You’re a mean one, Mr. Grinch,
You really are a heeeeellll….
If you’ve seen the 1966 animated classic Dr. Seuss’ How the Grinch Stole Christmas! you’re probably hearing that song in your head now, but do you know who sang it? Now, before you went to Google and looked it up did you know who sang it? The narration was done by Boris Karloff, but the song “You’re A Mean One, Mr. Grinch” was sung by Thurl Ravenscroft whose name was accidentally left out of the credits, which is extraordinary because I can’t imagine a copywriter passing up the chance to type out the name Thurl Ravenscroft. It’s not as though we’re talking about Howard Keel. How could you forget the name Thurl Ravenscroft? There may even be bloggers who write posts about the song just as an excuse to write out the name Thurl Ravenscroft, but that’s another story.
So, aside from the man with a fantastic name and a voice that registers on seismographs who was Thurl Ravenscroft? Born February 6th, 1922, he was a voice actor and singer who lent his voice to several animated productions, many of them Disney films beginning with 1941’s Dumbo. He was also a founding member of a singing quartet called The Mellomen who also recorded under the name Big John and The Buzzards, and sang backup for several singers, including Elvis Presley. A devout Christian he also recorded albums of hymns and wanted to be the voice of an audio version of the entire Bible but James Earl Jones was selected instead. Even though James Earl Jones is an excellent actor with a great voice, though, he doesn’t have a name like Thurl Ravenscroft. Thurl Ravenscroft did, however, provide the voice of Darth Vader for a Donny and Marie Osmond Star Wars sketch, although the less said about that the better.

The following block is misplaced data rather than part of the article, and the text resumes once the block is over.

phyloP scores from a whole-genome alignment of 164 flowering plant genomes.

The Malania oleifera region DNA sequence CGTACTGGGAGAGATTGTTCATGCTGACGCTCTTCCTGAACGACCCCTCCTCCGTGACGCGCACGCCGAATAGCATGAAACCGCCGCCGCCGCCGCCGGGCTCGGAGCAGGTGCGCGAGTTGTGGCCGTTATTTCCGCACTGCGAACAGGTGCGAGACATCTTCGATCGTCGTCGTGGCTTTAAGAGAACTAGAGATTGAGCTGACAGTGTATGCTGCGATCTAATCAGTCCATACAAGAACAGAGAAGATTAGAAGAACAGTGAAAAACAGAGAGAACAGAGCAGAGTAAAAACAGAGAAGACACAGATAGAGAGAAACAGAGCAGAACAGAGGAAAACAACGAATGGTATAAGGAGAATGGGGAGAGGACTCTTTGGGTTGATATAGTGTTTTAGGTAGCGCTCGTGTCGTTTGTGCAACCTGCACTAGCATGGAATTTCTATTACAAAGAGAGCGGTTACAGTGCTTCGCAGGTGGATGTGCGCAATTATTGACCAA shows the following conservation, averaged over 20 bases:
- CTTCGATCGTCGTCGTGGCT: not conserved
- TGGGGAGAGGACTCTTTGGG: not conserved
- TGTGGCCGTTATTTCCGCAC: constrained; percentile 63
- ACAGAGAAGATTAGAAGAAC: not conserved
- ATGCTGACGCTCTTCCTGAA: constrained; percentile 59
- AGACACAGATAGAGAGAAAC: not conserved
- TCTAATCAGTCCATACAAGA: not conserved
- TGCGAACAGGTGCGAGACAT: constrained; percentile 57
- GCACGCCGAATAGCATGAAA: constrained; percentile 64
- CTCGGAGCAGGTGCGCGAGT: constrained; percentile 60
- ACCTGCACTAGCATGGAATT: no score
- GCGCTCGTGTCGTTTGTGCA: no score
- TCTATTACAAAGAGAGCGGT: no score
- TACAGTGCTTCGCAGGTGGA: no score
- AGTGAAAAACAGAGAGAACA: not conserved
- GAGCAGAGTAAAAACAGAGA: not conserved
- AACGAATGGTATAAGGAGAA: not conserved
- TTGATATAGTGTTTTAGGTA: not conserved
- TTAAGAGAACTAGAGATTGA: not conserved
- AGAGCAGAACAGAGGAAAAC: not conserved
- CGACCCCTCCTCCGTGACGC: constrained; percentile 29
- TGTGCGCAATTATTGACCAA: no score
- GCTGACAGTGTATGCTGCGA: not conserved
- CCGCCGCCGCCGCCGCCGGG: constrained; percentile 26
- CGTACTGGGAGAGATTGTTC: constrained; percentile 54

For more than fifty years Thurl Ravenscroft also provided the voice of Kellogg’s Frosted Flakes mascot Tony The Tiger. In a 2004 interview originally published in Hogan’s Alley: The Magazine Of The Cartoon Arts Ravenscroft mentioned that he’d been doing the voice of Tony for fifty-three years. It would be his last interview before his death in May 2005.
And now that you know you’re unlikely to forget Thurl Ravenscroft.